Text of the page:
Zoom Info
BROOKHAVEN, MISSISSIPPI

BROOKHAVEN, has practically outlived its antebellum character and with its dairying interests has become a lively modern town. Until 1851, when it was the first northern terminus of the New Orleans & Great Southern R.R., Brookhaven was little more than a straggling group of plantations centered about the crossroads store of Samuel Jayne, who had settled here in 1818. With the advent of the railroad, it slowly took shape as a village of wealthy merchants who ensconced their families in great white-columned homes to live leisurely but formal social lives. Until 1907 it was a place where ladies never made calls without hats and gloves, where the blinds were drawn for afternoon siestas, where streets were unpaved and shadowy with the arching branches of live oak trees, and where the daily arrival of the train and the mail were events to be anticipated. In that year, however, Brookhaven broke with its staid past to pioneer in a new activity in the State. The creamery established here was the first in Mississippi. Today the town is the hub of southern Mississippi’s dairying country, supplying a great part of the milk products shipped to New Orleans. It has a well-knit business section and asphalt-paved streets; and sons and daughters have left outmoded rambling Colonial-style homes to follow every architectural fad in house building. Only burgeoning oaks and here and there a landmark are left as relics of the former easy village life.
— Mississippi, A Guide to the Magnolia State (WPA, 1938) 

Brookhaven, Mississippi (pop. 12,520)—a town that keeps changing.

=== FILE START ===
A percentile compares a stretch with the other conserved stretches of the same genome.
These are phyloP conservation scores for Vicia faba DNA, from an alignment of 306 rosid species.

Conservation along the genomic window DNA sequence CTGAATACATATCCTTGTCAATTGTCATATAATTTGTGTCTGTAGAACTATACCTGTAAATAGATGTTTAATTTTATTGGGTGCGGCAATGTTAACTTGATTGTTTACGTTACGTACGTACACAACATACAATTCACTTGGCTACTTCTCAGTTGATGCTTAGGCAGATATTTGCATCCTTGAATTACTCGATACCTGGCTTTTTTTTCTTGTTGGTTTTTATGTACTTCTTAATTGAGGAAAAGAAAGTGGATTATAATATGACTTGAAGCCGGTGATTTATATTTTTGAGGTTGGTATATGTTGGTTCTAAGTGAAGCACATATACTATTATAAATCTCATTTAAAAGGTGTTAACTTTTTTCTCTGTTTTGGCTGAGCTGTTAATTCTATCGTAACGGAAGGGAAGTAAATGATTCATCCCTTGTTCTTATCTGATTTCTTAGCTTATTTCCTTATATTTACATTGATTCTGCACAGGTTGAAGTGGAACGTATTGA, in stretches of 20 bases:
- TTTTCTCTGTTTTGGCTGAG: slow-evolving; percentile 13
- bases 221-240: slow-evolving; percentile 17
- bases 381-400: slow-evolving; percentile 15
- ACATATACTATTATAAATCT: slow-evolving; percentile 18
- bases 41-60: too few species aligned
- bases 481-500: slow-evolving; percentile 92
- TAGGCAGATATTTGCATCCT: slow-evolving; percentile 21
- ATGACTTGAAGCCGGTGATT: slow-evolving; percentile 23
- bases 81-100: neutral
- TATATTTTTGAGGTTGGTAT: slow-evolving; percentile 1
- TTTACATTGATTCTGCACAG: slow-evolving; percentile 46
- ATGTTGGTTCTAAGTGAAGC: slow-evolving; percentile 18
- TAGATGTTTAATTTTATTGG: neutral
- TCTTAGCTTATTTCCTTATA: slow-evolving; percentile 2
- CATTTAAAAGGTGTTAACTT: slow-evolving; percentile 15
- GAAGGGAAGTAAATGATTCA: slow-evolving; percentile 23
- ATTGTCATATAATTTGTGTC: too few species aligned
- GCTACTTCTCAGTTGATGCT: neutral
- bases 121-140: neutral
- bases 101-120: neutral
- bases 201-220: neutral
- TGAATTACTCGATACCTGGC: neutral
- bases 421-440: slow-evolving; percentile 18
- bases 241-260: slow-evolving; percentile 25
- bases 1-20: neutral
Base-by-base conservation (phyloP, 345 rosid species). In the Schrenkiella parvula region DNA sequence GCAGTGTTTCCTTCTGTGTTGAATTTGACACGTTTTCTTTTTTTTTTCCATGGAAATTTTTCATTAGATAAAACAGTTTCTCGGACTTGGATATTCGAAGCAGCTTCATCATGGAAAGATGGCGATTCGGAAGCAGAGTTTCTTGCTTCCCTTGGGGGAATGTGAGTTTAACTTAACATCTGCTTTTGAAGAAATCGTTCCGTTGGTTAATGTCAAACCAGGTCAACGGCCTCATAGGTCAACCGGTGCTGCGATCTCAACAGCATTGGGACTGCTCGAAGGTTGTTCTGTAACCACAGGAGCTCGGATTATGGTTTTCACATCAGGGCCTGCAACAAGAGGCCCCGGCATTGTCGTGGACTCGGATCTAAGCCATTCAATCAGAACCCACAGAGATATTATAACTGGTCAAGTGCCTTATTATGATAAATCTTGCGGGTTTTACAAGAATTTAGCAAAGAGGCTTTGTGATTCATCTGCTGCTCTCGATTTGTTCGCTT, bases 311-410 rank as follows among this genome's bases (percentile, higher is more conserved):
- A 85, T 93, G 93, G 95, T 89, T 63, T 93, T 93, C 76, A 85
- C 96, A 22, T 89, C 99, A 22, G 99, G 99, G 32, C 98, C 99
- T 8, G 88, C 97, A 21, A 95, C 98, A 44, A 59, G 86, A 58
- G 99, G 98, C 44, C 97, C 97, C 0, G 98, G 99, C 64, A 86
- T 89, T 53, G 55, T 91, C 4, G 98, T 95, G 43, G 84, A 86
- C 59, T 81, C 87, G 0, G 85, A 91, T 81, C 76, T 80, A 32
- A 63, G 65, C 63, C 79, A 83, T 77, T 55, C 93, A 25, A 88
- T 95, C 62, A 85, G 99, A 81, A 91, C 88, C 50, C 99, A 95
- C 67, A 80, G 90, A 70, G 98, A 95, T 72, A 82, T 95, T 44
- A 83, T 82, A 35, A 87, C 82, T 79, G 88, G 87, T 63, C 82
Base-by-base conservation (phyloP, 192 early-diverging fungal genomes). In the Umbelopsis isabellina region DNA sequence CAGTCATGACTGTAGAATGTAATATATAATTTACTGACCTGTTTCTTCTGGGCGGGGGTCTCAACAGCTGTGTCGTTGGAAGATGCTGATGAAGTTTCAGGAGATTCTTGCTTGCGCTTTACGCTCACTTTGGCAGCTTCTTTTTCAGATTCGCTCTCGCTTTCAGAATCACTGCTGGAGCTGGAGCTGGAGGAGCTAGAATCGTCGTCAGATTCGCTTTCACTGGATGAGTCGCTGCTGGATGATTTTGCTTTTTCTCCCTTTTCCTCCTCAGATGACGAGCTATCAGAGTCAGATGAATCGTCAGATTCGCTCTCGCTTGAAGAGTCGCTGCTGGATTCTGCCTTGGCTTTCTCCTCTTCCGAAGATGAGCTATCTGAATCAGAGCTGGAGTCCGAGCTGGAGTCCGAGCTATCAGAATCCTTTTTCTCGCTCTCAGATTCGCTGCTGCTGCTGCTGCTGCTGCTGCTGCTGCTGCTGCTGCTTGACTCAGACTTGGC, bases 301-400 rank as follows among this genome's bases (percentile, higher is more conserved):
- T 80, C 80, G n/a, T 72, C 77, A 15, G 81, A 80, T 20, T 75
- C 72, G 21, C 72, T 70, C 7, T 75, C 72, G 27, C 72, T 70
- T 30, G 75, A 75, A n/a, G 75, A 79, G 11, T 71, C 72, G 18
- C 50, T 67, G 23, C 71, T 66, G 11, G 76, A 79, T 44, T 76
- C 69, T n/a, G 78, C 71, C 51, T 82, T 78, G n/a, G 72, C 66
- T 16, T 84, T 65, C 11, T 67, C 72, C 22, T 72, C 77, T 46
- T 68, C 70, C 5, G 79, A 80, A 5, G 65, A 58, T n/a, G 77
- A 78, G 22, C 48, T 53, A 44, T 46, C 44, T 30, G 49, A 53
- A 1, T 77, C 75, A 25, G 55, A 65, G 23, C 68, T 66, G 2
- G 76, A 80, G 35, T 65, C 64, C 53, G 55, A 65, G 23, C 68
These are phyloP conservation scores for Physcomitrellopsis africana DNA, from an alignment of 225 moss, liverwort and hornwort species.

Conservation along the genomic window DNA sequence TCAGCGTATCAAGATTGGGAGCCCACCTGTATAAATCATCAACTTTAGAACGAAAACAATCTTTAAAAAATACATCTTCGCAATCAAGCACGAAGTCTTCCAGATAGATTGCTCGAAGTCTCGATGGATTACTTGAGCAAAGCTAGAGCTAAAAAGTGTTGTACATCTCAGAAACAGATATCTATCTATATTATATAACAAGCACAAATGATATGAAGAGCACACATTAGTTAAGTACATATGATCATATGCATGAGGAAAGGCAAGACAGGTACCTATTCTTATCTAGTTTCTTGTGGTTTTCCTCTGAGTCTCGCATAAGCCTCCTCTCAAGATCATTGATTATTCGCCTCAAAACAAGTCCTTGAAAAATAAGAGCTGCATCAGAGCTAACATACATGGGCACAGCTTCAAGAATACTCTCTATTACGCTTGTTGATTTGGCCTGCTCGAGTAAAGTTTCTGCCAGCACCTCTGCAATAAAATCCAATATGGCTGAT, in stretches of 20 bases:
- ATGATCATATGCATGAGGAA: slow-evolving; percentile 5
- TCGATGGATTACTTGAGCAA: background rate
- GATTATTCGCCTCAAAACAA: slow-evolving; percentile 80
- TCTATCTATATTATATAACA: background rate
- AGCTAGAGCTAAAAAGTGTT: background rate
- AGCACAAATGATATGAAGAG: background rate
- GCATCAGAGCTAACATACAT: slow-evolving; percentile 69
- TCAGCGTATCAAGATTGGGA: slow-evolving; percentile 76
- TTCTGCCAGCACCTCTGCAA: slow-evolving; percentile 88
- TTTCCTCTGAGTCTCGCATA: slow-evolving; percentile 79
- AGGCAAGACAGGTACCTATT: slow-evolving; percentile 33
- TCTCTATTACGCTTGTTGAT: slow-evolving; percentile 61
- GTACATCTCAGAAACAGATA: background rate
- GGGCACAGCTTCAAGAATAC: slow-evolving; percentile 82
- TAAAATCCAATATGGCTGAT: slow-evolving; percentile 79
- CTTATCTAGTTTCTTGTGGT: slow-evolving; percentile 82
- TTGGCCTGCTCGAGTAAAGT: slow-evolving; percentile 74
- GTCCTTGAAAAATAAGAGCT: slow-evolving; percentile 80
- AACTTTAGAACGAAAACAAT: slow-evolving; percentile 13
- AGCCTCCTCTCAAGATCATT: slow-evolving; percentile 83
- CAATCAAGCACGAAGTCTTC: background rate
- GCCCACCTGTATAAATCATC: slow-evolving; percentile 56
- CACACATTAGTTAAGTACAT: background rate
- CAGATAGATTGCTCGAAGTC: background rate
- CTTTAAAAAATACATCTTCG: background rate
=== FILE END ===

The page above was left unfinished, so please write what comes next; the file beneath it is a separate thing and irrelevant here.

* * *
David Jones is a State Guide to Mississippi. While going to school, he lived in five of the Southern states, from Virginia to Texas. Currently he can be found traveling the highways and back roads of Mississippi, helping people out when he can and exploring the hidden treasures of the state. You can find him on tumblr at woodprof.tumblr.com.
Zoom Info
BROOKHAVEN, MISSISSIPPI

BROOKHAVEN, has practically outlived its antebellum character and with its dairying interests has become a lively modern town. Until 1851, when it was the first northern terminus of the New Orleans & Great Southern R.R., Brookhaven was little more than a straggling group of plantations centered about the crossroads store of Samuel Jayne, who had settled here in 1818. With the advent of the railroad, it slowly took shape as a village of wealthy merchants who ensconced their families in great white-columned homes to live leisurely but formal social lives. Until 1907 it was a place where ladies never made calls without hats and gloves, where the blinds were drawn for afternoon siestas, where streets were unpaved and shadowy with the arching branches of live oak trees, and where the daily arrival of the train and the mail were events to be anticipated. In that year, however, Brookhaven broke with its staid past to pioneer in a new activity in the State. The creamery established here was the first in Mississippi. Today the town is the hub of southern Mississippi’s dairying country, supplying a great part of the milk products shipped to New Orleans. It has a well-knit business section and asphalt-paved streets; and sons and daughters have left outmoded rambling Colonial-style homes to follow every architectural fad in house building. Only burgeoning oaks and here and there a landmark are left as relics of the former easy village life.
— Mississippi, A Guide to the Magnolia State (WPA, 1938) 

Brookhaven, Mississippi (pop. 12,520)—a town that keeps changing. 
* * *
David Jones is a State Guide to Mississippi. While going to school, he lived in five of the Southern states, from Virginia to Texas. Currently he can be found traveling the highways and back roads of Mississippi, helping people out when he can and exploring the hidden treasures of the state. You can find him on tumblr at woodprof.tumblr.com.